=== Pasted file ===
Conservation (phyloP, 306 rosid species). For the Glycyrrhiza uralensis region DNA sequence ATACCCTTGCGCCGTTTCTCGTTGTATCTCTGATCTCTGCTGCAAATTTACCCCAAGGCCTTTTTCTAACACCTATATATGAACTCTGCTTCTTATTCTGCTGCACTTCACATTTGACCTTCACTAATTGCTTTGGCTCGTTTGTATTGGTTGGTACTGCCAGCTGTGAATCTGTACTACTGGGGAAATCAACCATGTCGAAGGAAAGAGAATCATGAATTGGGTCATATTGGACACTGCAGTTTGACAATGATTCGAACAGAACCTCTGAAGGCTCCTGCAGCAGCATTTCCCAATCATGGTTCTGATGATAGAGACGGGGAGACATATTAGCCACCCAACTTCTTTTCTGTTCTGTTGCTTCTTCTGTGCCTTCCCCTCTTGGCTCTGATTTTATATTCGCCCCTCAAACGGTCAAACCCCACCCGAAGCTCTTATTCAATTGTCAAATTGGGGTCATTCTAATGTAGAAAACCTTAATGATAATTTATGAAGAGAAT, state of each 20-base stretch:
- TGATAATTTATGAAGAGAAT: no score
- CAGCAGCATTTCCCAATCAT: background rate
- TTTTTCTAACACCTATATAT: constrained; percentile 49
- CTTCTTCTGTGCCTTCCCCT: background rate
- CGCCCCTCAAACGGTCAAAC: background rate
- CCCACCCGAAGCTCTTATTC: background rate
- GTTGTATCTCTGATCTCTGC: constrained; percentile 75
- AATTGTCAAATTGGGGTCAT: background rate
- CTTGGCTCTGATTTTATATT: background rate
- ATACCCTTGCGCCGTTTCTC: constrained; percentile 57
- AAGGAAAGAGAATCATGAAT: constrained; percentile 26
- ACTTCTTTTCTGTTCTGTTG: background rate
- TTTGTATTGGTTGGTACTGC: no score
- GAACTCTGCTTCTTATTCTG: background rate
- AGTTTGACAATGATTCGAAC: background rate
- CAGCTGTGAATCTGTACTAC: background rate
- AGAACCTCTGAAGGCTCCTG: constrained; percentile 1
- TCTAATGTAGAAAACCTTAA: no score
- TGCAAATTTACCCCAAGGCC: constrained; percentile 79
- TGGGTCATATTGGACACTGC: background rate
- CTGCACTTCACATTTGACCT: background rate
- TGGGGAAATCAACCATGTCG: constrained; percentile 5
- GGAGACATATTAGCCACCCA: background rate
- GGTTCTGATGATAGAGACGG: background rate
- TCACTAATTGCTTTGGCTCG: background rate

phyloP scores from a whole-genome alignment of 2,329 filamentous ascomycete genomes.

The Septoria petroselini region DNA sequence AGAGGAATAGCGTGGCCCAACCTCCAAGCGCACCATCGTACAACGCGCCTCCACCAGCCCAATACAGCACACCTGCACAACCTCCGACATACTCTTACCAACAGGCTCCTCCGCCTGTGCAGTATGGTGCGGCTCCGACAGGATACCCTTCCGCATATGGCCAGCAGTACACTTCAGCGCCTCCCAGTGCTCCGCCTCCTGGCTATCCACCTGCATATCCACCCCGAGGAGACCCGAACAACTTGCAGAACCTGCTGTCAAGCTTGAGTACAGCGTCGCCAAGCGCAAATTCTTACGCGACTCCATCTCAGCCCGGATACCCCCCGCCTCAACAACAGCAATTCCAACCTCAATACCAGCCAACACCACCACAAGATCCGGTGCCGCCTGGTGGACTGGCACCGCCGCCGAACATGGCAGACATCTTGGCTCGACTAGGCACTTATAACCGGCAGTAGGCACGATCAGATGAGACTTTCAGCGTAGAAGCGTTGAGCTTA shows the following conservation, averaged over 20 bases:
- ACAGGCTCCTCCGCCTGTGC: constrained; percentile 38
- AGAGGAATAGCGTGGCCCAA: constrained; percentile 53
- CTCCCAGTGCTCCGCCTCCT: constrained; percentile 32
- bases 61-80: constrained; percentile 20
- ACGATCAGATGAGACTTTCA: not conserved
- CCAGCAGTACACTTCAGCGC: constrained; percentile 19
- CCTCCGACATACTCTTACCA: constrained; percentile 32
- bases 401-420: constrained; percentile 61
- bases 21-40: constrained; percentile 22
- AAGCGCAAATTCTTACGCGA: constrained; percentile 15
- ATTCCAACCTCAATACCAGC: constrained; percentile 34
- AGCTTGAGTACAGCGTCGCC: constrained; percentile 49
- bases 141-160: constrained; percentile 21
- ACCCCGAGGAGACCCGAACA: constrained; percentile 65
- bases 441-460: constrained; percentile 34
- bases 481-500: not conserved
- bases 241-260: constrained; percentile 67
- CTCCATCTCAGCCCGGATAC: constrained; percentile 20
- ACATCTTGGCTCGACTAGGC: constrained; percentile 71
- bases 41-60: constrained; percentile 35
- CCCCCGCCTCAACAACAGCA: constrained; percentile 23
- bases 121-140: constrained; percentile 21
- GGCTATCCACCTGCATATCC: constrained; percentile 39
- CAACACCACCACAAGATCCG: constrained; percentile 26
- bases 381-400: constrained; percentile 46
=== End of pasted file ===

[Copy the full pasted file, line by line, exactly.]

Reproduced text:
Conservation (phyloP, 306 rosid species). For the Glycyrrhiza uralensis region DNA sequence ATACCCTTGCGCCGTTTCTCGTTGTATCTCTGATCTCTGCTGCAAATTTACCCCAAGGCCTTTTTCTAACACCTATATATGAACTCTGCTTCTTATTCTGCTGCACTTCACATTTGACCTTCACTAATTGCTTTGGCTCGTTTGTATTGGTTGGTACTGCCAGCTGTGAATCTGTACTACTGGGGAAATCAACCATGTCGAAGGAAAGAGAATCATGAATTGGGTCATATTGGACACTGCAGTTTGACAATGATTCGAACAGAACCTCTGAAGGCTCCTGCAGCAGCATTTCCCAATCATGGTTCTGATGATAGAGACGGGGAGACATATTAGCCACCCAACTTCTTTTCTGTTCTGTTGCTTCTTCTGTGCCTTCCCCTCTTGGCTCTGATTTTATATTCGCCCCTCAAACGGTCAAACCCCACCCGAAGCTCTTATTCAATTGTCAAATTGGGGTCATTCTAATGTAGAAAACCTTAATGATAATTTATGAAGAGAAT, state of each 20-base stretch:
- TGATAATTTATGAAGAGAAT: no score
- CAGCAGCATTTCCCAATCAT: background rate
- TTTTTCTAACACCTATATAT: constrained; percentile 49
- CTTCTTCTGTGCCTTCCCCT: background rate
- CGCCCCTCAAACGGTCAAAC: background rate
- CCCACCCGAAGCTCTTATTC: background rate
- GTTGTATCTCTGATCTCTGC: constrained; percentile 75
- AATTGTCAAATTGGGGTCAT: background rate
- CTTGGCTCTGATTTTATATT: background rate
- ATACCCTTGCGCCGTTTCTC: constrained; percentile 57
- AAGGAAAGAGAATCATGAAT: constrained; percentile 26
- ACTTCTTTTCTGTTCTGTTG: background rate
- TTTGTATTGGTTGGTACTGC: no score
- GAACTCTGCTTCTTATTCTG: background rate
- AGTTTGACAATGATTCGAAC: background rate
- CAGCTGTGAATCTGTACTAC: background rate
- AGAACCTCTGAAGGCTCCTG: constrained; percentile 1
- TCTAATGTAGAAAACCTTAA: no score
- TGCAAATTTACCCCAAGGCC: constrained; percentile 79
- TGGGTCATATTGGACACTGC: background rate
- CTGCACTTCACATTTGACCT: background rate
- TGGGGAAATCAACCATGTCG: constrained; percentile 5
- GGAGACATATTAGCCACCCA: background rate
- GGTTCTGATGATAGAGACGG: background rate
- TCACTAATTGCTTTGGCTCG: background rate

phyloP scores from a whole-genome alignment of 2,329 filamentous ascomycete genomes.

The Septoria petroselini region DNA sequence AGAGGAATAGCGTGGCCCAACCTCCAAGCGCACCATCGTACAACGCGCCTCCACCAGCCCAATACAGCACACCTGCACAACCTCCGACATACTCTTACCAACAGGCTCCTCCGCCTGTGCAGTATGGTGCGGCTCCGACAGGATACCCTTCCGCATATGGCCAGCAGTACACTTCAGCGCCTCCCAGTGCTCCGCCTCCTGGCTATCCACCTGCATATCCACCCCGAGGAGACCCGAACAACTTGCAGAACCTGCTGTCAAGCTTGAGTACAGCGTCGCCAAGCGCAAATTCTTACGCGACTCCATCTCAGCCCGGATACCCCCCGCCTCAACAACAGCAATTCCAACCTCAATACCAGCCAACACCACCACAAGATCCGGTGCCGCCTGGTGGACTGGCACCGCCGCCGAACATGGCAGACATCTTGGCTCGACTAGGCACTTATAACCGGCAGTAGGCACGATCAGATGAGACTTTCAGCGTAGAAGCGTTGAGCTTA shows the following conservation, averaged over 20 bases:
- ACAGGCTCCTCCGCCTGTGC: constrained; percentile 38
- AGAGGAATAGCGTGGCCCAA: constrained; percentile 53
- CTCCCAGTGCTCCGCCTCCT: constrained; percentile 32
- bases 61-80: constrained; percentile 20
- ACGATCAGATGAGACTTTCA: not conserved
- CCAGCAGTACACTTCAGCGC: constrained; percentile 19
- CCTCCGACATACTCTTACCA: constrained; percentile 32
- bases 401-420: constrained; percentile 61
- bases 21-40: constrained; percentile 22
- AAGCGCAAATTCTTACGCGA: constrained; percentile 15
- ATTCCAACCTCAATACCAGC: constrained; percentile 34
- AGCTTGAGTACAGCGTCGCC: constrained; percentile 49
- bases 141-160: constrained; percentile 21
- ACCCCGAGGAGACCCGAACA: constrained; percentile 65
- bases 441-460: constrained; percentile 34
- bases 481-500: not conserved
- bases 241-260: constrained; percentile 67
- CTCCATCTCAGCCCGGATAC: constrained; percentile 20
- ACATCTTGGCTCGACTAGGC: constrained; percentile 71
- bases 41-60: constrained; percentile 35
- CCCCCGCCTCAACAACAGCA: constrained; percentile 23
- bases 121-140: constrained; percentile 21
- GGCTATCCACCTGCATATCC: constrained; percentile 39
- CAACACCACCACAAGATCCG: constrained; percentile 26
- bases 381-400: constrained; percentile 46